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Table of Contents
CASE REPORT  
Year : 2018  |  Volume : 21  |  Issue : 2  |  Page : 195-199
Tricuspid stenosis: A rare and potential complication of ventricular septal occluder device


1 Department of Anesthesia and Intensive Care, Postgraduate Institute of Medical Education and Research, Chandigarh, India
2 Department of Cardiothoracic and Vascular Surgery, Postgraduate Institute of Medical Education and Research, Chandigarh, India

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Date of Web Publication12-Apr-2018
 

   Abstract 


Asymmetrical septal occluder device (ASOD) has made percutaneous closure of ventricular septal defect an easy and effective management option. Although there are reports of aortic and tricuspid valvular regurgitation after deployment of ASOD, only few cases of tricuspid stenosis (TS) has been reported so far in the literature. We report a case of malaligned ASOD that occurred after successful device closure resulting in TS along with mild tricuspid and aortic regurgitation requiring surgical retrieval. Transesophageal echocardiography played crucial role in detecting the cause of tricuspid valve dysfunction besides providing continuous monitoring during the procedure. We intend to emphasize the need of echocardiographic evaluation of the tricuspid valvular apparatus and aortic valve during and after the device deployment even after the successful device closure to prevent this rare complication.

Keywords: Asymmetrical septal occluder device, tricuspid stenosis, ventricular septal defect

How to cite this article:
Munirathinam GK, Kumar B, Mishra AK. Tricuspid stenosis: A rare and potential complication of ventricular septal occluder device. Ann Card Anaesth 2018;21:195-9

How to cite this URL:
Munirathinam GK, Kumar B, Mishra AK. Tricuspid stenosis: A rare and potential complication of ventricular septal occluder device. Ann Card Anaesth [serial online] 2018 [cited 2019 Aug 19];21:195-9. Available from: http://www.annals.in/text.asp?2018/21/2/195/229929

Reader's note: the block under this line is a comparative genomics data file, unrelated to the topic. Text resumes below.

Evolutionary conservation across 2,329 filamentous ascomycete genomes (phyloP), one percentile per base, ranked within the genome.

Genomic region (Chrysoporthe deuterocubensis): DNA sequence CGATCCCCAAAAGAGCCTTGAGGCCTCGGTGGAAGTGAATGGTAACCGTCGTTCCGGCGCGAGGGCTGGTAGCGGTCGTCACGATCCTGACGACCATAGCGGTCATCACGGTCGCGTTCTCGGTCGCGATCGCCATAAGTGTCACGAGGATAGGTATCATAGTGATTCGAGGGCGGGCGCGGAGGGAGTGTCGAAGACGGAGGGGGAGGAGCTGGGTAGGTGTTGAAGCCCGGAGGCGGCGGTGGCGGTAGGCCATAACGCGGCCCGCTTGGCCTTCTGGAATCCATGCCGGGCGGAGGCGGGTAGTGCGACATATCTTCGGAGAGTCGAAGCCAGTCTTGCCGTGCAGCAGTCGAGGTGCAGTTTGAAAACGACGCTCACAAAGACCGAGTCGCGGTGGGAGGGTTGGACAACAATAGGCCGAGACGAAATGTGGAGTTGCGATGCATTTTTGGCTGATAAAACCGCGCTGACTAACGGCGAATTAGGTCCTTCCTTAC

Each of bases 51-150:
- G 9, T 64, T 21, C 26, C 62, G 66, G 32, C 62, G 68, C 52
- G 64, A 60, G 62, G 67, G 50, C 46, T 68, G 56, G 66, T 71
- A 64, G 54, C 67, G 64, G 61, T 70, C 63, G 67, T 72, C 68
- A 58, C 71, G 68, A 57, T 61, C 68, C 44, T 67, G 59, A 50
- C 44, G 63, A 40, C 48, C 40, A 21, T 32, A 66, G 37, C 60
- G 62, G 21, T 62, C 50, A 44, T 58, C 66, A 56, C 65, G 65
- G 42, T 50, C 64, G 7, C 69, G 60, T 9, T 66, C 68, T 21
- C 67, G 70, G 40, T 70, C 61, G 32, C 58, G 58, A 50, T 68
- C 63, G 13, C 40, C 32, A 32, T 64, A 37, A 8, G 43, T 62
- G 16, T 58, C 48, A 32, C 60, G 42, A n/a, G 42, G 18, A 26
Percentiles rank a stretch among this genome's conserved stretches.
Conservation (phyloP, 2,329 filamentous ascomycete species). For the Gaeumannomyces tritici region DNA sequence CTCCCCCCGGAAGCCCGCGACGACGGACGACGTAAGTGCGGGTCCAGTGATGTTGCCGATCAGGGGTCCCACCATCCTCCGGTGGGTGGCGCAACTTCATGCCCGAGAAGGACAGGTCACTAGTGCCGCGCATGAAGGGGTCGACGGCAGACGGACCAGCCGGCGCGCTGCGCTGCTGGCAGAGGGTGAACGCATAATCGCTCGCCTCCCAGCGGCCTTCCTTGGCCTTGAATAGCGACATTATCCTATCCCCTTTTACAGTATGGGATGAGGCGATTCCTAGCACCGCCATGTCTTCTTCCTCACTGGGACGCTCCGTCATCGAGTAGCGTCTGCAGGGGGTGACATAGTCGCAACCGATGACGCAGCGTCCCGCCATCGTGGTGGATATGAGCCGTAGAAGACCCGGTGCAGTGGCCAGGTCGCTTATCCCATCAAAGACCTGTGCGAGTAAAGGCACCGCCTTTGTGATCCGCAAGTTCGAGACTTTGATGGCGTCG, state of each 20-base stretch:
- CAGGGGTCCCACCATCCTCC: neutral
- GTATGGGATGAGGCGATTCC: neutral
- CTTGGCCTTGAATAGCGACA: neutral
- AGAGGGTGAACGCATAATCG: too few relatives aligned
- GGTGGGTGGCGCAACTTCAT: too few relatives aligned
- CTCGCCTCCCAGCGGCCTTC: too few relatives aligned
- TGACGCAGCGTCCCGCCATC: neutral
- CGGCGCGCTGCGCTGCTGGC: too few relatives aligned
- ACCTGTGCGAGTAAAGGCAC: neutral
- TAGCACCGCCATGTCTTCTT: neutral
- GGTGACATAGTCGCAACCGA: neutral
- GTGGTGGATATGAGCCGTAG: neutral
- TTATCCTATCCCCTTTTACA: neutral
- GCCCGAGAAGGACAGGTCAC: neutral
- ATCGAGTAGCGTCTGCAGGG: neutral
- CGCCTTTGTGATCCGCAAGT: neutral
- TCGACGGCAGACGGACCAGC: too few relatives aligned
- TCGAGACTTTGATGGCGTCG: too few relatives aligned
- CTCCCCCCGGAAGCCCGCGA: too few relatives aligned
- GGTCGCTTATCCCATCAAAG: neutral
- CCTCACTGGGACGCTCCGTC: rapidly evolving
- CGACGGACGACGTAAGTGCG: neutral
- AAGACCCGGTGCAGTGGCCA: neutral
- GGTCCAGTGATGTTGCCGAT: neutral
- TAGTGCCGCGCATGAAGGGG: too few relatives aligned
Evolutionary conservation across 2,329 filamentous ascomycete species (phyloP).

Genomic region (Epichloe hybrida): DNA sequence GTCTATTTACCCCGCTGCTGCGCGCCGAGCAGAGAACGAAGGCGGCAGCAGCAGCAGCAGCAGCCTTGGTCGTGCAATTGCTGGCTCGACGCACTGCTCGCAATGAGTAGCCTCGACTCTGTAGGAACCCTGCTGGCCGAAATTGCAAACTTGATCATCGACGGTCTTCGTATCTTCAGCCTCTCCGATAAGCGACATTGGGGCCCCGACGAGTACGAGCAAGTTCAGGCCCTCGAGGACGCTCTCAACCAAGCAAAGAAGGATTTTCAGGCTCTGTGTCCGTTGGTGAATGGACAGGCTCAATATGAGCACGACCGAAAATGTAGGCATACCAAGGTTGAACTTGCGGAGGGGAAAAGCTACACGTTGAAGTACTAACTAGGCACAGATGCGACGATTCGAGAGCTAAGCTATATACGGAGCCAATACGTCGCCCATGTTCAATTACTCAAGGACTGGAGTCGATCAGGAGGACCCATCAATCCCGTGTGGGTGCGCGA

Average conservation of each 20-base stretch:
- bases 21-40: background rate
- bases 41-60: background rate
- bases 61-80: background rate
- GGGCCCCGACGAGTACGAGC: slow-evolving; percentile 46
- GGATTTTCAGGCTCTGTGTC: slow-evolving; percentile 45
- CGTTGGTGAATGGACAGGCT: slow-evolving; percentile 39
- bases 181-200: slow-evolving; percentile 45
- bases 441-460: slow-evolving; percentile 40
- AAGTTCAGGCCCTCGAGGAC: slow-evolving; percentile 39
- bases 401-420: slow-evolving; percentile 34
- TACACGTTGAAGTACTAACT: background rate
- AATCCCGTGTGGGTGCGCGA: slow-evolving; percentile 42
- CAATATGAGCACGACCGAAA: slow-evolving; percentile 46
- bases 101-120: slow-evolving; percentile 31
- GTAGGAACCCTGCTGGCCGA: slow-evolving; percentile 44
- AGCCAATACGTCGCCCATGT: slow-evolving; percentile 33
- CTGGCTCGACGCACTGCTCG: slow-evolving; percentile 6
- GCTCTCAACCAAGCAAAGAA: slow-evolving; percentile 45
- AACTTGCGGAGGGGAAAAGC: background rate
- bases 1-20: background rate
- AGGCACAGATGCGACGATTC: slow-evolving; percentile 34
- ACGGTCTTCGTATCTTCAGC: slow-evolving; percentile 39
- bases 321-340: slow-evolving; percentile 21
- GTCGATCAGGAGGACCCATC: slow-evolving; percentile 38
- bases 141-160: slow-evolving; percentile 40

Introduction Top


Ventricular septal defects (VSDs), the 2nd most common congenital heart disease (CHD) only after the bicuspid aortic valve, is often treated using percutaneous techniques.[1] With the development of newer asymmetrical septal occlude device (ASOD), many VSDs which were thought unsuitable for percutaneous closure are being treated using these devices with acceptable morbidity and very low mortality.[2],[3],[4],[5],[6] Sometimes, after deployment of ASOD, tricuspid valve regurgitation (TR) and/or aortic valve regurgitation (AR) develop due to the proximity of the aortic valve and tricuspid valve to the perimembranous VSD. The occurrence of tricuspid stenosis (TS) is very rare.[6] We report an unusual case of TS along with mild TR and AR in a patient after successful device closure of a perimembranous VSD that required surgical retrieval of ASOD. Transesophageal echocardiography (TEE) after device retrieval showed ruptured chordae tendenae of septal leaflets of TV causing TR.


   Case Report Top


A 12-year-old male child presented to our institution with a complaint of respiratory distress while playing. His general physical examination was unremarkable. Auscultation of chest revealed a grade 4/6 pan-systolic murmur over precordium. Transthoracic echocardiogram (TTE) showed an 8 mm perimembranous VSD with left to right shunt, normal biventricular function, and no TR. The gradient across VSD was 40 mmHg with no evidence of pulmonary arterial hypertension and Qp/Qs ratio >1.5:1.

He underwent percutaneous device closure for VSD under general anesthesia with endotracheal intubation after confirmation of VSD suitability for same on TEE and cath study. A 10 mm ASOD (Cera membrane VSD occluder, Life tech scientific, China) was placed across the VSD through femoral approach, and the device was deployed in place after confirming correct position on TEE and angiography. Postdeployment angiography confirmed the position of ASOD across the VSD with minimal flow across it and normally functioning tricuspid and aortic valve [Figure 1]. After the procedure, anesthesia was reversed, and tracheal tube was extubated while avoiding coughing and bucking.
Figure 1: Postdeployment angiography showing the normally positioned Asymmetrical septal occluder device across the Ventricular septal defect with minimal flow across the device

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On post-ASOD placement day 1, TTE revealed the device located in the tricuspid valve inlet causing turbulent flow across tricuspid valve and mild aortic regurgitation [Figure 2]a and [Video 1]. The continuous wave Doppler across the tricuspid valve showed peak velocity of 1.2 m/s [Figure 2]b. Clinically, the patient remained asymptomatic and hemodynamically stable. A decision for surgical removal of the ASOD and closure of the VSD was taken.
Figure 2: Transthoracic apical 4 chamber view showing the Asymmetrical septal occluder device in the tricuspid valve inlet causing turbulence across the tricuspid valve and mild aortic regurgitation (a) and continuous wave Doppler across the tricuspid inlet measuring peak velocity of 1.2 m/s (b)